Until we can distinguish between an event that is truly random and an event that is the result of cause and effect, we will never know wheter what we see is what we´ll got, nor how we got what we got. When we take a risk, we are betting on an outcome that will result from a decision we have made, though we do not know for certain what outcome will be. The essence of risk management lies in maximizing the areas where we have some control over the outcome while minimizing the areas where we have absolutely no control over the outcome and the linkage between effect and cause is hidden from us. – Peter L. Bernstein, Against The Gods, The Remarkable Story of Risk
Gauss took special pride in his achievements in astronomy, feeling that he was following in the footsteps of Newton, his great hero. Given his admiration for Newton´s discoveries, he grew apoplectic at any reference to the history that the fall of an apple on Newton´s head had been the inspiration for discovering the law of gravity. Gauss characterized this fable a:
A stupid, officious man asked Newton how he discovered the law of gravitation. Seeing that he had to deal with a child intellect and wanting to get rid of the bore, Newton answered that an appe fell and hit him on the nose. The man went away fully satisfied and completely enlightened. – Peter L. Bernstein, Against The Gods, The Remarkable Story of Risk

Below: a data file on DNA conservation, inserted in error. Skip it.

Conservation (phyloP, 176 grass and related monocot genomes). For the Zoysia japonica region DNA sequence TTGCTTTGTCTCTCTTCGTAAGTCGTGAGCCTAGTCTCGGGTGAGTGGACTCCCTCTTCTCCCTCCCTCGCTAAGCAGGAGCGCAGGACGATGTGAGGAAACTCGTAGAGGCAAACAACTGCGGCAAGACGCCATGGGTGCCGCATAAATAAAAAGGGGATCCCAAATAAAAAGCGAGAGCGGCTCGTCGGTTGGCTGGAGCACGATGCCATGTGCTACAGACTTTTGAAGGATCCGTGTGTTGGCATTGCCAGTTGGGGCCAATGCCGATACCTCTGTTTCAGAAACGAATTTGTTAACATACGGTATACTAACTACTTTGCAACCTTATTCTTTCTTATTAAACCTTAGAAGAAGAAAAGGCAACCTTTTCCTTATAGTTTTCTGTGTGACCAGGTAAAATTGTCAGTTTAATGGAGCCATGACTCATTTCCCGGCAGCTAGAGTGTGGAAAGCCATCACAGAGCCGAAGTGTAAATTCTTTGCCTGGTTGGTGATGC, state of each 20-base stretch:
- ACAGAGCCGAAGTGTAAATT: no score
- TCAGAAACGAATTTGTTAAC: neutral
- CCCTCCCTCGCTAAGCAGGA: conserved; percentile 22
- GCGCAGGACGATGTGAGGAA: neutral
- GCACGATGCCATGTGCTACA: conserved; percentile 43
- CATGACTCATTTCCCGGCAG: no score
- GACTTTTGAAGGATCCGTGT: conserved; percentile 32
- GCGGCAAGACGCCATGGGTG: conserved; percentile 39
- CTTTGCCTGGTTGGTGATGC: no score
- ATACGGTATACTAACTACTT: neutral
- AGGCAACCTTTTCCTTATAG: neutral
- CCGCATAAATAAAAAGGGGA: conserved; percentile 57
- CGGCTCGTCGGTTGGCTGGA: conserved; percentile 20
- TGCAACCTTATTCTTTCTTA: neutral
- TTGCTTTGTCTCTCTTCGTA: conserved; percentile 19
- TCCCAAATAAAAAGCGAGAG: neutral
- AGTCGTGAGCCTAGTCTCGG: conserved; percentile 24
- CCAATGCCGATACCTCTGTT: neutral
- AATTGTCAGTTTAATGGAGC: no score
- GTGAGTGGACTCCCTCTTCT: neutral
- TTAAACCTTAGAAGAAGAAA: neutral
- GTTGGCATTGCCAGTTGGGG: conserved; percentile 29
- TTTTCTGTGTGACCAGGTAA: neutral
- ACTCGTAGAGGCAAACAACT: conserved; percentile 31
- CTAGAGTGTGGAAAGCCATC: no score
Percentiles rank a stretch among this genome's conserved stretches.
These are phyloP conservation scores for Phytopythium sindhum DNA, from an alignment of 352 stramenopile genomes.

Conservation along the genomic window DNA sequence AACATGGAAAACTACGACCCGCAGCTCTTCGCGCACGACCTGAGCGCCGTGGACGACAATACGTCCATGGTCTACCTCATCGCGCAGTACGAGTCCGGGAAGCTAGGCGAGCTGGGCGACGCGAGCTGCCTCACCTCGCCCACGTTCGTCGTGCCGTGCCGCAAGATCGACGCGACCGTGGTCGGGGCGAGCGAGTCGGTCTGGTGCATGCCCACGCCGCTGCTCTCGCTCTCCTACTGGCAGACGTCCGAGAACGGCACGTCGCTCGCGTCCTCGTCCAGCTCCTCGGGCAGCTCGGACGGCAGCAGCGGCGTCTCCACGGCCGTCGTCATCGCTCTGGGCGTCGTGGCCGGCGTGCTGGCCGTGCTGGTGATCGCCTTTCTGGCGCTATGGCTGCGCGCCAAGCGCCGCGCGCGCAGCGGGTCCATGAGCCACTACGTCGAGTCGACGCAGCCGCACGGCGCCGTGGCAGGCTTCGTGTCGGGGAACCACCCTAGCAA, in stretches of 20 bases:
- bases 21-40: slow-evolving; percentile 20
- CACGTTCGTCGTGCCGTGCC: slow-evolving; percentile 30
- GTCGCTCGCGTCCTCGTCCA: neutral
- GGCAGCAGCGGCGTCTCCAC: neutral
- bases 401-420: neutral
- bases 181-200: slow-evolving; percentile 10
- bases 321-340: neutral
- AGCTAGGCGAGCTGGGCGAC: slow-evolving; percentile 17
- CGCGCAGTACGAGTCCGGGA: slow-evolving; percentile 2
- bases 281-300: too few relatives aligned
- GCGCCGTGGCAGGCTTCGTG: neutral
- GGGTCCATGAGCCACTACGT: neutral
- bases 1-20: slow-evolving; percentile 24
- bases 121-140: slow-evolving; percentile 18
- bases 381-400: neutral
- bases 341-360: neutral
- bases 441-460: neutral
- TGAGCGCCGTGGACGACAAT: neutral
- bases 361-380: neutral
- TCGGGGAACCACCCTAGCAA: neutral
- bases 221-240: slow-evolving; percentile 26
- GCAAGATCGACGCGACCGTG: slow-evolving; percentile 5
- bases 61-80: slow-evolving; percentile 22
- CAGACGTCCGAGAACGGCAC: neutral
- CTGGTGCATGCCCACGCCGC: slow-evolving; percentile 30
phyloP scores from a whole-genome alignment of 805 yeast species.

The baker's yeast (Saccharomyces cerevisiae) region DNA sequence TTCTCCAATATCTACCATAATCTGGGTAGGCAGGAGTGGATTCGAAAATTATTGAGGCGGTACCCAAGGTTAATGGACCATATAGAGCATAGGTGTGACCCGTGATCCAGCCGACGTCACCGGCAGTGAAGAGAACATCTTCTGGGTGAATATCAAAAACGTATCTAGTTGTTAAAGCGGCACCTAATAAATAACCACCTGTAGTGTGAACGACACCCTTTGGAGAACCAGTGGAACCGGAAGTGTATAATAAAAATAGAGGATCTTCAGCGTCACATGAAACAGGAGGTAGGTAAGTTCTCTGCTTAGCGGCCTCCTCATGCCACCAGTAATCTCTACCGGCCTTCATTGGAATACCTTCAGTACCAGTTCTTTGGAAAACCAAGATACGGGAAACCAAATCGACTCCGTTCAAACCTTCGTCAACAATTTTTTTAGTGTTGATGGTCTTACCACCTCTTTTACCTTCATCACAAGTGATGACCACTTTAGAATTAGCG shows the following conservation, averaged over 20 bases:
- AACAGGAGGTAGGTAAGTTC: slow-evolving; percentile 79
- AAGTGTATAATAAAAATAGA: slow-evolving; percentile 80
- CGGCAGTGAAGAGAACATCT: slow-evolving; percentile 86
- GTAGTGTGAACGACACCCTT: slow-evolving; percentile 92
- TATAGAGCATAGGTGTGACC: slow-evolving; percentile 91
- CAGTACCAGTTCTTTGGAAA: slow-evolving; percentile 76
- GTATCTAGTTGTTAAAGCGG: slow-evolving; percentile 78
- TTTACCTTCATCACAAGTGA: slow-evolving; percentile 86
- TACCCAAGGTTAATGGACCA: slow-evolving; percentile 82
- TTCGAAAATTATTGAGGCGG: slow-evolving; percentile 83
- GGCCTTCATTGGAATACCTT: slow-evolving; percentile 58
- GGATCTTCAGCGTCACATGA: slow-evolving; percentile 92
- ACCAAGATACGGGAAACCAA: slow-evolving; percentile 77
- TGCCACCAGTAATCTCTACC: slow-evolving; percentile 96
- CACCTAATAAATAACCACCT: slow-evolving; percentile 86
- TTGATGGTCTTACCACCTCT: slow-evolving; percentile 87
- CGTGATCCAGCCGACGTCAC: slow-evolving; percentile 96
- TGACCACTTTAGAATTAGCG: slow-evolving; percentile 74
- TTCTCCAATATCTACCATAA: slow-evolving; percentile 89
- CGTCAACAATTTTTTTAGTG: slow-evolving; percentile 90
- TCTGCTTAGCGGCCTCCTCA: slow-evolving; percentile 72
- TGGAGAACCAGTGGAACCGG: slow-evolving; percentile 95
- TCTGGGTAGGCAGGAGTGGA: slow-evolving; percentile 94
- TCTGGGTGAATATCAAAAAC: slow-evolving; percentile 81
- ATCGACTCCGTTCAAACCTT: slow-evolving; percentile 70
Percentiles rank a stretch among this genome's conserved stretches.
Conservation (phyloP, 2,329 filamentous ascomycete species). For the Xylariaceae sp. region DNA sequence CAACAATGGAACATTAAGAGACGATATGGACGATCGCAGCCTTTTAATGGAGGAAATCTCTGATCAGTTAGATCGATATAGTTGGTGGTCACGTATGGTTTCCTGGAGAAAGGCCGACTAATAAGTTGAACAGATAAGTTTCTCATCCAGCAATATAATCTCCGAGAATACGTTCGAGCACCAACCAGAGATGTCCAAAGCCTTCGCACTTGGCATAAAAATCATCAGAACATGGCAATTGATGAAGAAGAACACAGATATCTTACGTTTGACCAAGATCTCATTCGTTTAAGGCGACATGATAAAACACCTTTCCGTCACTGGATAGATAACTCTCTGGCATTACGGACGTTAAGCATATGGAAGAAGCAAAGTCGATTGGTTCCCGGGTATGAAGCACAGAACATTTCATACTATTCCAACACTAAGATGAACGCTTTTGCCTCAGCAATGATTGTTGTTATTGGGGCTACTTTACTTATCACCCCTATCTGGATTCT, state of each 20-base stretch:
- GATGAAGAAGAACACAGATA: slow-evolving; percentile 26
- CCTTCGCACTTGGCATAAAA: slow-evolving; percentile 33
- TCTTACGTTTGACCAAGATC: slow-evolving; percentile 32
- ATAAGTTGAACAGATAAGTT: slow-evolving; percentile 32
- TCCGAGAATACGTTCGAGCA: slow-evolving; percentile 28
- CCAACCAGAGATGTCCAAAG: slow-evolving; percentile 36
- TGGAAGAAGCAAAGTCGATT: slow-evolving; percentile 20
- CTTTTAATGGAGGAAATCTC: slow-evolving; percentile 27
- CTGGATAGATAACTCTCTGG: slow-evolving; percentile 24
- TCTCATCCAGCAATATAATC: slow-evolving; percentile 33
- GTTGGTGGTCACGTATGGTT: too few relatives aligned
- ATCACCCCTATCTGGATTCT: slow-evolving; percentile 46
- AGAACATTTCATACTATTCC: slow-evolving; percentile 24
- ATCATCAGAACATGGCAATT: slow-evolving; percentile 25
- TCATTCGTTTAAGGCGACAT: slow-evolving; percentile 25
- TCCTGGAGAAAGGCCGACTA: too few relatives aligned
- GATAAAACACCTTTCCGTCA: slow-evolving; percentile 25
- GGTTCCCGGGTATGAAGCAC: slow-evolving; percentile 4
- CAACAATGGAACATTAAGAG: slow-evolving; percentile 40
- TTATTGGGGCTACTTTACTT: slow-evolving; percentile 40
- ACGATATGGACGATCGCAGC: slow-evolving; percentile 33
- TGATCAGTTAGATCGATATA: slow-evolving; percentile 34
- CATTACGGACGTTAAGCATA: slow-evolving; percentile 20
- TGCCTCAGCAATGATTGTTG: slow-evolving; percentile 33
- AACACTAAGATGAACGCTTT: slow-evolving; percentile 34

(…) eighteenth century, when the Enlightenment identified the search for knowledge as the highest from of human activity. It was a time for scientists to wipe the metaphysical dust from their eyes. There were no longer any inhibitions against exploring the unknown and creating the new. – Peter L. Bernstein, Against The Gods, The Remarkable Story of Risk
The Age of Enlightenment (or simply the Enlightenment or Age of Reason) was a cultural movement of intellectuals in 18th century Europe and America, whose purpose was to reform society and advance knowledge. It promoted science and intellectual interchange and opposed superstition, intolerance and abuses in church and state. Originating about 1650 to 1700, it was sparked by philosophers Baruch Spinoza (1632–1677), John Locke (1632–1704), Pierre Bayle (1647–1706), physicist Isaac Newton (1643–1727), and philosopher Voltaire (1694–1778). The wide distribution of the printing press, invented in Europe in 1440, made possible the rapid dispersion of knowledge and ideas which precipitated the Enlightenment. Ruling princes often endorsed and fostered figures and even attempted to apply their ideas of government in what was known as Enlightened Despotism. The Enlightenment flourished until about 1790–1800, after which the emphasis on reason gave way to Romanticism’s emphasis on emotion and a Counter-Enlightenment gained force.